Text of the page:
Discover more from The Pondering of an Artist
The End of Summer…
Hello Creative Souls, 💜
I hope you enjoy my ‘end of October’ post, where I will share with you my list of 5 ways to celebrate Samhain in a non spooky way. 🧡 Go on, there’s no ghosts or ghouls in this post. 👻
Samhain BY ANNIE FINCH (The Celtic Halloween) In the season leaves should love, since it gives them leave to move through the wind, towards the ground they were watching while they hung, legend says there is a seam stitching darkness like a name. Now when dying grasses veil earth from the sky in one last pale wave, as autumn dies to bring winter back, and then the spring, we who die ourselves can peel back another kind of veil that hangs among us like thick smoke. Tonight at last I feel it shake. I feel the nights stretching away thousands long behind the days till they reach the darkness where all of me is ancestor. I move my hand and feel a touch move with me, and when I brush my own mind across another, I am with my mother's mother. Sure as footsteps in my waiting self, I find her, and she brings arms that carry answers for me, intimate, a waiting bounty. "Carry me." She leaves this trail through a shudder of the veil, and leaves, like amber where she stays, a gift for her perpetual gaze.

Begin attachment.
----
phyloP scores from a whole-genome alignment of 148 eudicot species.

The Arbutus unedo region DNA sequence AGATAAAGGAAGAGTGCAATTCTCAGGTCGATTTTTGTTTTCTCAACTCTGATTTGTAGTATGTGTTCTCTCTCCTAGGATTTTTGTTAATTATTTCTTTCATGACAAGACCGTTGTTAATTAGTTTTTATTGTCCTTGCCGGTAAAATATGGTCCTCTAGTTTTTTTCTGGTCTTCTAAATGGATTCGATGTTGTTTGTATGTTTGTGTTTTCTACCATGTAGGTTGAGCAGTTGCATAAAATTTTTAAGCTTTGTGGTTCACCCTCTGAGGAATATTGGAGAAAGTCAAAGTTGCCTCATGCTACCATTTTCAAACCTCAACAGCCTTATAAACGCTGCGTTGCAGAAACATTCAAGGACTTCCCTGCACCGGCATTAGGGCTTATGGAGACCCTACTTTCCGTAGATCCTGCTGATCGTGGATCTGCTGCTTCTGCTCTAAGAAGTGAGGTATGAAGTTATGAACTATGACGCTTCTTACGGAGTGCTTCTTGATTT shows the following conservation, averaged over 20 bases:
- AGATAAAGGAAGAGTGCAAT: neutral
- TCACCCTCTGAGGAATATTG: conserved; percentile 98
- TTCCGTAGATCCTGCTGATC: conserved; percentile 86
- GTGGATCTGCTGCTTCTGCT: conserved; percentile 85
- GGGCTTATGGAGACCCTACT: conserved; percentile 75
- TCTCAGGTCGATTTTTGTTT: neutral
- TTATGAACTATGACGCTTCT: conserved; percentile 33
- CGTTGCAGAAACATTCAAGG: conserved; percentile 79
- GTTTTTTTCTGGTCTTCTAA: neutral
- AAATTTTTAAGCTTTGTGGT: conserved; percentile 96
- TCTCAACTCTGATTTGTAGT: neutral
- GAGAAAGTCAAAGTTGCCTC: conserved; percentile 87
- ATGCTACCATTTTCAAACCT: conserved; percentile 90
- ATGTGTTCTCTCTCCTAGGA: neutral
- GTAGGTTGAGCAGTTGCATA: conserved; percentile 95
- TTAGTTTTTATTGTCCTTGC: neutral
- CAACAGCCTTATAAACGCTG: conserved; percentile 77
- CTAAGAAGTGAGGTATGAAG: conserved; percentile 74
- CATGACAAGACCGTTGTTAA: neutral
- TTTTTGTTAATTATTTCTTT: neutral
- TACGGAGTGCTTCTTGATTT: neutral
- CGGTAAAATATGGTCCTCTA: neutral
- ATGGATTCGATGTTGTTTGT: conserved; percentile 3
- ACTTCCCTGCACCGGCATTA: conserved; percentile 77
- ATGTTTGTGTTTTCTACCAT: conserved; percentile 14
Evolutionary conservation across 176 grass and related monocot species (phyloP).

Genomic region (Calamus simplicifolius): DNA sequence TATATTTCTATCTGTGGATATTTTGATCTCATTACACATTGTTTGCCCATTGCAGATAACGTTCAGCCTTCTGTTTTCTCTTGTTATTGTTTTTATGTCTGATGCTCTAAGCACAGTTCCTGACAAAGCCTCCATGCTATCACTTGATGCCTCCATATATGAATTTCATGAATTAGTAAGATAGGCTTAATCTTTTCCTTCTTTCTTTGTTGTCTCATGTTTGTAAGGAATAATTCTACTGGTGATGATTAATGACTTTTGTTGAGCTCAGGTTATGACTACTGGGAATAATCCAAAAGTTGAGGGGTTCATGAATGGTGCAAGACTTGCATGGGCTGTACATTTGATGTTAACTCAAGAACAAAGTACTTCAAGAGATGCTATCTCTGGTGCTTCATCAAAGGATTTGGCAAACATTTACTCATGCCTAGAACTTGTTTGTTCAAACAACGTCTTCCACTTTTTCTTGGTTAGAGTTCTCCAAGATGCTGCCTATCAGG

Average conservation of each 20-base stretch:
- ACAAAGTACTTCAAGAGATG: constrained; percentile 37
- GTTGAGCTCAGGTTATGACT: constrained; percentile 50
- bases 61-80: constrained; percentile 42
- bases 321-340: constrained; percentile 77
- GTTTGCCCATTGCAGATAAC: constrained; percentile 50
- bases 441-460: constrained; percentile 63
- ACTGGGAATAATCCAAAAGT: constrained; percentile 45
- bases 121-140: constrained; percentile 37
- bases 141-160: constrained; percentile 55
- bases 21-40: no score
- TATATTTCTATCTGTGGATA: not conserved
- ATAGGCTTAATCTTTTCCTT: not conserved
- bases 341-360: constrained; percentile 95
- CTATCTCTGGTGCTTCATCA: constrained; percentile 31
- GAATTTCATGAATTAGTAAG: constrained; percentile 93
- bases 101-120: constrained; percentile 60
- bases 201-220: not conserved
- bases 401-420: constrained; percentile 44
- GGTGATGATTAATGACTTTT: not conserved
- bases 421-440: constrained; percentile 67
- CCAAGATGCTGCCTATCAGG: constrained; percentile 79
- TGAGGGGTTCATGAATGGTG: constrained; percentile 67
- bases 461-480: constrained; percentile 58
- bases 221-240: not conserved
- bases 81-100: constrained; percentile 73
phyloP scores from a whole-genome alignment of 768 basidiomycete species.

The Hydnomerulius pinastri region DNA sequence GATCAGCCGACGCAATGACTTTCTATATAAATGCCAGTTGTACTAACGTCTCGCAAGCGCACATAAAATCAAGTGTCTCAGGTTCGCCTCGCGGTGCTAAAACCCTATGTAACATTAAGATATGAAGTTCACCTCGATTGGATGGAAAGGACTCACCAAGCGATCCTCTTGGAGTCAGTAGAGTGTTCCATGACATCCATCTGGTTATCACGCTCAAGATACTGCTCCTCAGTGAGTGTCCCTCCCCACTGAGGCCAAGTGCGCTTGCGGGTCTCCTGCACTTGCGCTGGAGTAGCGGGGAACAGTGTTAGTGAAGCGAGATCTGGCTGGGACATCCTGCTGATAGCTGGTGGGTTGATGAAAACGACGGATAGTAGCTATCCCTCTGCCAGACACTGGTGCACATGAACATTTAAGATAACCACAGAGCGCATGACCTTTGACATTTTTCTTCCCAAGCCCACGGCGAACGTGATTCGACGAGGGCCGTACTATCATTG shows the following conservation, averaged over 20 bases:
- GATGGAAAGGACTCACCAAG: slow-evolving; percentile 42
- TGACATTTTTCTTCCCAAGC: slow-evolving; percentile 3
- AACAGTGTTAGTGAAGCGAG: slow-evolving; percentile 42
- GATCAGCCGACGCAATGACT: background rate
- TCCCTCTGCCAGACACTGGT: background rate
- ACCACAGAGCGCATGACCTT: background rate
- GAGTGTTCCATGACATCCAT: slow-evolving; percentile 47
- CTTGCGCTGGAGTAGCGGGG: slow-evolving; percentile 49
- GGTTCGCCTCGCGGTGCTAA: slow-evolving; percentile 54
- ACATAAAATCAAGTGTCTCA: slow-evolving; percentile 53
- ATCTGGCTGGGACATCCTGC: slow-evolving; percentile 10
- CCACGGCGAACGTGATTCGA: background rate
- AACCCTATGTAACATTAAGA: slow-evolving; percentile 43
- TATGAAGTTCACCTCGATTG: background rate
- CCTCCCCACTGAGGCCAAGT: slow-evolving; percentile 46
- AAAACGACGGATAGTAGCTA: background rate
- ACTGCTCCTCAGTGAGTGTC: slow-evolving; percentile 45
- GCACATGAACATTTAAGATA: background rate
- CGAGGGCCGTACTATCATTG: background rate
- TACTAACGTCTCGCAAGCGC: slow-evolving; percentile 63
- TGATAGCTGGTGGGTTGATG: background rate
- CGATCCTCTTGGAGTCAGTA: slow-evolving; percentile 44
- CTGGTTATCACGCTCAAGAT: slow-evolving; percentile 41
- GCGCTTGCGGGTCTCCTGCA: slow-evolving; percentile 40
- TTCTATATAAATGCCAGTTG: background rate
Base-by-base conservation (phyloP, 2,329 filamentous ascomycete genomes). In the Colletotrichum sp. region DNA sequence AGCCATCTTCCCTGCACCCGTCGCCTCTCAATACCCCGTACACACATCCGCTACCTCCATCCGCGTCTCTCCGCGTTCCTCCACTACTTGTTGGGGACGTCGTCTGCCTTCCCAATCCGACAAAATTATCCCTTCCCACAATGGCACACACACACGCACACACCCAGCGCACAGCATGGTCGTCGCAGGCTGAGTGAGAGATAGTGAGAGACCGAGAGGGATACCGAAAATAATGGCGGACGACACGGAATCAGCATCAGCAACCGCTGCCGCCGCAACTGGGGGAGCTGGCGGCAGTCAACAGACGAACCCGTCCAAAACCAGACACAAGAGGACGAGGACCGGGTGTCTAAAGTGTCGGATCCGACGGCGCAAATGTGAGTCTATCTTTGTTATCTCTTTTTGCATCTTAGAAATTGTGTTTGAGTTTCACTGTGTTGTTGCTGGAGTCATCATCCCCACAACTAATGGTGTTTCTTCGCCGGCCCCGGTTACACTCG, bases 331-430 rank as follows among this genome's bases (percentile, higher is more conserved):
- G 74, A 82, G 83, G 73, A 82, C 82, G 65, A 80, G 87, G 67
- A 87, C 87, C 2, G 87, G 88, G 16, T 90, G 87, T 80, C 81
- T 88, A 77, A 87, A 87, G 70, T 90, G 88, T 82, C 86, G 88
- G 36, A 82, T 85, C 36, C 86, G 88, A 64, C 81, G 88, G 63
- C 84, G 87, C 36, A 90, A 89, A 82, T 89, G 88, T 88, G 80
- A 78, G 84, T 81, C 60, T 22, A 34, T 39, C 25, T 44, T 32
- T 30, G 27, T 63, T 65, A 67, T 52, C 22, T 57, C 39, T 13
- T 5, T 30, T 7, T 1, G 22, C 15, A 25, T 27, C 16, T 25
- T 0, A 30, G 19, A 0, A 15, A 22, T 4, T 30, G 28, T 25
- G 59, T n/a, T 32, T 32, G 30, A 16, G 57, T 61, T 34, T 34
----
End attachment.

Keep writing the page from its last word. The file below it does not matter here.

Allhallowtide is upon us…
This weekend across the Southwest of England, it was extremely wet and rainy, having spent a lovely week in Cornwall, visiting relatives in Hampshire and then heading home to Dorset, last week I witnessed a harsh change in the weather, driving through torrential downpours and flooded roads. On Saturday there was a full moon and the second eclipse of October 2023.
With the eclipses, full moon and weather change, October has been an intense month. A month of much seasonal change, one that we associate with the harvest, where we give thanks for the food that has been grown and gathered by our hard-working farmers, ready to take us through the winter months. The month where we also celebrate Halloween.
In rural Britain, the year is broken up into segments with the festivals that are celebrated. At the end of October the clocks go back, marking the end of the summer, then comes Halloween, where many celebrate the evening by dressing up, trick or treating, carving pumpkins, apple bobbing and adorning homes with garlands and spooky decorations.